Friday, 25 March 2016

The Trap by Melanie Raabe


Review by Libby Mayfield

Over the past few years psychological thrillers have become more popular ever, Gillian Flynn's Gone Girl and S. J. Watson's Before I Go To Sleep being notable successes in the genre. Unlike the fads of paranormal romances or "sick lit", this is a style that can be difficult to pull off well, but I'm relieved to say that Melanie Raabe's The Trap did it.

The general premise is straightforward - a recluse author, Linda Conrads, sees her sister's murderer on television. She writes a book about the murder to lure the suspect into her home under the pretence of a rarely granted interview, and so the plot unfolds. It may seem simple, but, of course, it isn't.

I'm not usually one to be much affected by a novel, I have some trouble with horror movies but when it comes to literature I can usually shut the cover and put the plot out of my mind, no matter how deep under my skin it gets. Raabe's thriller proved to be an exception. Despite wanting to rush through the chapters, I paced myself over several days, and for the majority of the nights between I found the book creeping into my dreams, making them just as gripping and unsettling at the plot, where much like Linda, I found my reality questioned.

Every chapter is a mind game, from the two simultaneous stories to Raabe's ability to make you question just how much is real - as the plot proves how far the mind's perception of the world can be bent, it almost leaves you questioning just how much you know to be true. With convincing characters and a first person narrative so strong you find yourself thinking like Linda, the plot is almost totally absorbing. Add in impressive attention to detail and enough research to make every aspect believe, and it's safe to say you've got a novel that's consumed me like none has in months.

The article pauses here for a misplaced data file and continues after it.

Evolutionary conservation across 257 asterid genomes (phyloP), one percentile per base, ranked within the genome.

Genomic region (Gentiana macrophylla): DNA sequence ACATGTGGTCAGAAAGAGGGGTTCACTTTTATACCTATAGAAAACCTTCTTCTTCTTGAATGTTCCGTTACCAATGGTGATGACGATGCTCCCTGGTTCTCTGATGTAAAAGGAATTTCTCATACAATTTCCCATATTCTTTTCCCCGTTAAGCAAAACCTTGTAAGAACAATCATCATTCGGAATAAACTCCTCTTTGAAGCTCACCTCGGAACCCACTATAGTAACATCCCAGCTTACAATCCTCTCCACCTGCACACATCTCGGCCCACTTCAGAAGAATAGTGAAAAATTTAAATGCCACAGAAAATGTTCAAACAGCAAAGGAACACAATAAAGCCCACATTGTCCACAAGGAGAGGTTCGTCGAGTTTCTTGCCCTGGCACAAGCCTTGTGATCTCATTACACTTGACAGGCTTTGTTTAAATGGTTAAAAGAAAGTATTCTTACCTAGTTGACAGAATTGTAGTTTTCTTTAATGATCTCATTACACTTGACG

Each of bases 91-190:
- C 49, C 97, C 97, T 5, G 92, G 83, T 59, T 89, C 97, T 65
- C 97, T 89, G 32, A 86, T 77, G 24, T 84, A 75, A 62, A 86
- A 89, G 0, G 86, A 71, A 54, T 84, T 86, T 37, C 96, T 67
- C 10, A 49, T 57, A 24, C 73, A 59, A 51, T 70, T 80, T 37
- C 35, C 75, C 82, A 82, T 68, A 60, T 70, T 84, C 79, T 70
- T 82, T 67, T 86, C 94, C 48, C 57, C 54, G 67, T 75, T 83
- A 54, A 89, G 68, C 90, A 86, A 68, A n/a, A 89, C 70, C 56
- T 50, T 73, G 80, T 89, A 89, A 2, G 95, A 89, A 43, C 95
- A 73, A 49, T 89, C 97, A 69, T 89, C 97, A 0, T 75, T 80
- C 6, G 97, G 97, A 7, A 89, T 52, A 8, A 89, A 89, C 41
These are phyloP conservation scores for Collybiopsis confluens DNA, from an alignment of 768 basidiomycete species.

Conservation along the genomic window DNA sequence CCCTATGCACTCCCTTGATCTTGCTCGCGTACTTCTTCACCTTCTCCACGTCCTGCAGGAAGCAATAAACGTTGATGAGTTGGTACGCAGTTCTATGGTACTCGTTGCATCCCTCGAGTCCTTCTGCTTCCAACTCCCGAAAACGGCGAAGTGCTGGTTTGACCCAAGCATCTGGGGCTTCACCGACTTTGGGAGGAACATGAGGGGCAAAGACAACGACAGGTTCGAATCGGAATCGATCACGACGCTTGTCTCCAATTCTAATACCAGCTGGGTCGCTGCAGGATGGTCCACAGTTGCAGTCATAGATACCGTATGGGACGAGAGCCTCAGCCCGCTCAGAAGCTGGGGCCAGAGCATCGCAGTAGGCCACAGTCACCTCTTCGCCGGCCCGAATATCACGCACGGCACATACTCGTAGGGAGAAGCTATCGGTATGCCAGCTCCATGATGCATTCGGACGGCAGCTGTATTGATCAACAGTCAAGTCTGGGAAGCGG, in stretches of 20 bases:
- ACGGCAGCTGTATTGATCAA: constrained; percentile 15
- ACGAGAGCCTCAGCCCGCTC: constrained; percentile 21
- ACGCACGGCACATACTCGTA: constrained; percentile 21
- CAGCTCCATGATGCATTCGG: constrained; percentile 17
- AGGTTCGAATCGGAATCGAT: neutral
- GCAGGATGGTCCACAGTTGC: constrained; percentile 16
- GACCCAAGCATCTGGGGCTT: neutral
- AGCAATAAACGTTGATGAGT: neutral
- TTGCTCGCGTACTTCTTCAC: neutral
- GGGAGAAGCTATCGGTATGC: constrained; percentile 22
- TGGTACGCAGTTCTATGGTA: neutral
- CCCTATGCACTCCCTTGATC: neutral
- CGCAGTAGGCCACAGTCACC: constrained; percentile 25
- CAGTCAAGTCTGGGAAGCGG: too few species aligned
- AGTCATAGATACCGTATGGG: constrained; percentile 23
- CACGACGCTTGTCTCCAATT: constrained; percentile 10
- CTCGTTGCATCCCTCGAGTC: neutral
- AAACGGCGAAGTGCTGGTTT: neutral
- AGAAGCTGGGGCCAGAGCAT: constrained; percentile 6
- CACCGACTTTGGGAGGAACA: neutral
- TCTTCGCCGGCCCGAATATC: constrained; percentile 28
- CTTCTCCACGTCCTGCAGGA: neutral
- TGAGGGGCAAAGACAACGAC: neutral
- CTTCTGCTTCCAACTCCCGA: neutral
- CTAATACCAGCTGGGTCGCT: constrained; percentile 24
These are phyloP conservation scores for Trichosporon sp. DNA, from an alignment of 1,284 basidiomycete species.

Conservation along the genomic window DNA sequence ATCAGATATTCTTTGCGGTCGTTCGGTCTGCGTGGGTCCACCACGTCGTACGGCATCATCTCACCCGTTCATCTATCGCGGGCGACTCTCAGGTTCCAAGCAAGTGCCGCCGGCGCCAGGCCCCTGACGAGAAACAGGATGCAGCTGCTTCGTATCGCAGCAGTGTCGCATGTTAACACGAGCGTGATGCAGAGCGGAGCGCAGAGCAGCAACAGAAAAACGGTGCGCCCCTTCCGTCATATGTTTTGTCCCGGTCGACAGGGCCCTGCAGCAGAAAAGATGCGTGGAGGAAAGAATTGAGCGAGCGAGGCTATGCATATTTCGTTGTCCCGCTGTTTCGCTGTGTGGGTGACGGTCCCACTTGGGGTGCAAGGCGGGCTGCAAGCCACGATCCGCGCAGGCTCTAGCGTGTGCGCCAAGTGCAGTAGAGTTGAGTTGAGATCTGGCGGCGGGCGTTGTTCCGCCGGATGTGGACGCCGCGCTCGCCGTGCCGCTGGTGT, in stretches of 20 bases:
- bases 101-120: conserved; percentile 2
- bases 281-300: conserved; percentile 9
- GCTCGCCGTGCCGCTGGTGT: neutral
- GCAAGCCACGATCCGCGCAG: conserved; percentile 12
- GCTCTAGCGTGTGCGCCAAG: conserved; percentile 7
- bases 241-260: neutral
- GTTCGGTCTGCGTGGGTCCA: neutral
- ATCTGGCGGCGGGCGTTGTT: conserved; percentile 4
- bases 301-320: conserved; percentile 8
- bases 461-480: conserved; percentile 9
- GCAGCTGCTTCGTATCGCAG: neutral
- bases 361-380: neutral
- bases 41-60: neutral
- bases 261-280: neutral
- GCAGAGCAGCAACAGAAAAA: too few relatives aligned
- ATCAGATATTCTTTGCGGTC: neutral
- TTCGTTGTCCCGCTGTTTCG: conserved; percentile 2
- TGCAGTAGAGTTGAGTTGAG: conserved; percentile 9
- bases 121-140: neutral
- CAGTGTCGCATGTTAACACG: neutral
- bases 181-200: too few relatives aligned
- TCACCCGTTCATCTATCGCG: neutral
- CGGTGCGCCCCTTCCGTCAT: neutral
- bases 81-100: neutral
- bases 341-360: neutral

Raabe has an eerily beautiful talent for descending the novel into chaos and neatly piecing it back together again, resulting in a thriller that both leaves you wanting to rush to the end, and withhold yourself somewhat for fear of getting too sucked into the plot. But I might warn you; this is not a novel for the faint of heart. It might just creep into your dreams.

Libby's review - 5 stars
Publisher - 
Mantle (Panmacmillan)

Genre - adu
lt crime fiction, psychological thriller,  

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